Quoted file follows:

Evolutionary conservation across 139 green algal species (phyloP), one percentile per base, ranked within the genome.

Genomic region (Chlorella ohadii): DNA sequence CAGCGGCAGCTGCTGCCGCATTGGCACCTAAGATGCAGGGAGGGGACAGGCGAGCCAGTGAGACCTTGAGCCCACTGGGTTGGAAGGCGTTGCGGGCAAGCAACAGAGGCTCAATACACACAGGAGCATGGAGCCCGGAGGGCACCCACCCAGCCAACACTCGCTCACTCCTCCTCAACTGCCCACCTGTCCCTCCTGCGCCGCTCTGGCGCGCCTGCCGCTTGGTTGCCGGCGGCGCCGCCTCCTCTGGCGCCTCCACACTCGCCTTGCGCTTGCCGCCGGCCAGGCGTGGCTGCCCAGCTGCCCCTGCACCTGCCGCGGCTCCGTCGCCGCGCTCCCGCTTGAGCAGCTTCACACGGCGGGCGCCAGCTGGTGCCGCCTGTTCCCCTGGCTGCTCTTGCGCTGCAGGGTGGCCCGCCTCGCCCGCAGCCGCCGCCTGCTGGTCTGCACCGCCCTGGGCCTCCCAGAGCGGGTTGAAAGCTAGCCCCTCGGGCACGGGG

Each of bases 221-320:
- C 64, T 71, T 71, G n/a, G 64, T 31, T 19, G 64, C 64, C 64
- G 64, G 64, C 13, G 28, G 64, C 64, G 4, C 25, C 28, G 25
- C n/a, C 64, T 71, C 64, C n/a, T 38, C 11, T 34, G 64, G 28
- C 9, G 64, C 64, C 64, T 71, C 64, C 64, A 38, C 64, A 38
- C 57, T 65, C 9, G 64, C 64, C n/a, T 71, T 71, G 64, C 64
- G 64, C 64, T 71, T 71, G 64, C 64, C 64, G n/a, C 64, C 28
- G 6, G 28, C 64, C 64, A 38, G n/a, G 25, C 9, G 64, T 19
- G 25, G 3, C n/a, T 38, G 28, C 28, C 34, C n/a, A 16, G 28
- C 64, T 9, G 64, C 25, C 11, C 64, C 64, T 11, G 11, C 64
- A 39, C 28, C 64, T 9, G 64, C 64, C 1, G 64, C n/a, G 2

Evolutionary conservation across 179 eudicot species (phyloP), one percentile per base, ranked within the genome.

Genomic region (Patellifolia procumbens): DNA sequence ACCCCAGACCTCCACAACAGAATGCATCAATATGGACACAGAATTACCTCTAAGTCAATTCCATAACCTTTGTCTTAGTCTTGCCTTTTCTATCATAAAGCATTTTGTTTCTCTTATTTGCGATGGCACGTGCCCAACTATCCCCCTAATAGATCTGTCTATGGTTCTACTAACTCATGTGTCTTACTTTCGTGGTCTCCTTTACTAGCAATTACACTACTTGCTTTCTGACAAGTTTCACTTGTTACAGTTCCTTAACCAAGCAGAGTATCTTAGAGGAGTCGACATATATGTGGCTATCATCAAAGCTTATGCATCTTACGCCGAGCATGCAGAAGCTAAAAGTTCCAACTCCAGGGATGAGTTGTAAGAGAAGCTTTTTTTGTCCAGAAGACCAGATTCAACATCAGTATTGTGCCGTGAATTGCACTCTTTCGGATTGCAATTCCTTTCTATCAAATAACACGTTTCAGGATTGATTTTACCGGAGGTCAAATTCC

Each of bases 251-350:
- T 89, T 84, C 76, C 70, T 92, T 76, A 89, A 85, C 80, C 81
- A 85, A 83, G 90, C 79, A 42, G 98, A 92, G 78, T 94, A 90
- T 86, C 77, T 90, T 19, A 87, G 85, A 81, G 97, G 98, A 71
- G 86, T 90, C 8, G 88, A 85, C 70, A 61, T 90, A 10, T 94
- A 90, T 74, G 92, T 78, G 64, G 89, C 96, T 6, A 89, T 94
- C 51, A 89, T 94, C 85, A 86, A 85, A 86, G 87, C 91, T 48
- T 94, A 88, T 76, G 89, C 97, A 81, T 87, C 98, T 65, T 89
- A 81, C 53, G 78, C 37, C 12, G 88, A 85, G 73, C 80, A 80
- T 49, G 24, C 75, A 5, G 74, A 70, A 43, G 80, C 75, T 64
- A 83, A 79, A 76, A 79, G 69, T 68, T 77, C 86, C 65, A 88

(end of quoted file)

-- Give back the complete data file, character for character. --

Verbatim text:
Evolutionary conservation across 139 green algal species (phyloP), one percentile per base, ranked within the genome.

Genomic region (Chlorella ohadii): DNA sequence CAGCGGCAGCTGCTGCCGCATTGGCACCTAAGATGCAGGGAGGGGACAGGCGAGCCAGTGAGACCTTGAGCCCACTGGGTTGGAAGGCGTTGCGGGCAAGCAACAGAGGCTCAATACACACAGGAGCATGGAGCCCGGAGGGCACCCACCCAGCCAACACTCGCTCACTCCTCCTCAACTGCCCACCTGTCCCTCCTGCGCCGCTCTGGCGCGCCTGCCGCTTGGTTGCCGGCGGCGCCGCCTCCTCTGGCGCCTCCACACTCGCCTTGCGCTTGCCGCCGGCCAGGCGTGGCTGCCCAGCTGCCCCTGCACCTGCCGCGGCTCCGTCGCCGCGCTCCCGCTTGAGCAGCTTCACACGGCGGGCGCCAGCTGGTGCCGCCTGTTCCCCTGGCTGCTCTTGCGCTGCAGGGTGGCCCGCCTCGCCCGCAGCCGCCGCCTGCTGGTCTGCACCGCCCTGGGCCTCCCAGAGCGGGTTGAAAGCTAGCCCCTCGGGCACGGGG

Each of bases 221-320:
- C 64, T 71, T 71, G n/a, G 64, T 31, T 19, G 64, C 64, C 64
- G 64, G 64, C 13, G 28, G 64, C 64, G 4, C 25, C 28, G 25
- C n/a, C 64, T 71, C 64, C n/a, T 38, C 11, T 34, G 64, G 28
- C 9, G 64, C 64, C 64, T 71, C 64, C 64, A 38, C 64, A 38
- C 57, T 65, C 9, G 64, C 64, C n/a, T 71, T 71, G 64, C 64
- G 64, C 64, T 71, T 71, G 64, C 64, C 64, G n/a, C 64, C 28
- G 6, G 28, C 64, C 64, A 38, G n/a, G 25, C 9, G 64, T 19
- G 25, G 3, C n/a, T 38, G 28, C 28, C 34, C n/a, A 16, G 28
- C 64, T 9, G 64, C 25, C 11, C 64, C 64, T 11, G 11, C 64
- A 39, C 28, C 64, T 9, G 64, C 64, C 1, G 64, C n/a, G 2

Evolutionary conservation across 179 eudicot species (phyloP), one percentile per base, ranked within the genome.

Genomic region (Patellifolia procumbens): DNA sequence ACCCCAGACCTCCACAACAGAATGCATCAATATGGACACAGAATTACCTCTAAGTCAATTCCATAACCTTTGTCTTAGTCTTGCCTTTTCTATCATAAAGCATTTTGTTTCTCTTATTTGCGATGGCACGTGCCCAACTATCCCCCTAATAGATCTGTCTATGGTTCTACTAACTCATGTGTCTTACTTTCGTGGTCTCCTTTACTAGCAATTACACTACTTGCTTTCTGACAAGTTTCACTTGTTACAGTTCCTTAACCAAGCAGAGTATCTTAGAGGAGTCGACATATATGTGGCTATCATCAAAGCTTATGCATCTTACGCCGAGCATGCAGAAGCTAAAAGTTCCAACTCCAGGGATGAGTTGTAAGAGAAGCTTTTTTTGTCCAGAAGACCAGATTCAACATCAGTATTGTGCCGTGAATTGCACTCTTTCGGATTGCAATTCCTTTCTATCAAATAACACGTTTCAGGATTGATTTTACCGGAGGTCAAATTCC

Each of bases 251-350:
- T 89, T 84, C 76, C 70, T 92, T 76, A 89, A 85, C 80, C 81
- A 85, A 83, G 90, C 79, A 42, G 98, A 92, G 78, T 94, A 90
- T 86, C 77, T 90, T 19, A 87, G 85, A 81, G 97, G 98, A 71
- G 86, T 90, C 8, G 88, A 85, C 70, A 61, T 90, A 10, T 94
- A 90, T 74, G 92, T 78, G 64, G 89, C 96, T 6, A 89, T 94
- C 51, A 89, T 94, C 85, A 86, A 85, A 86, G 87, C 91, T 48
- T 94, A 88, T 76, G 89, C 97, A 81, T 87, C 98, T 65, T 89
- A 81, C 53, G 78, C 37, C 12, G 88, A 85, G 73, C 80, A 80
- T 49, G 24, C 75, A 5, G 74, A 70, A 43, G 80, C 75, T 64
- A 83, A 79, A 76, A 79, G 69, T 68, T 77, C 86, C 65, A 88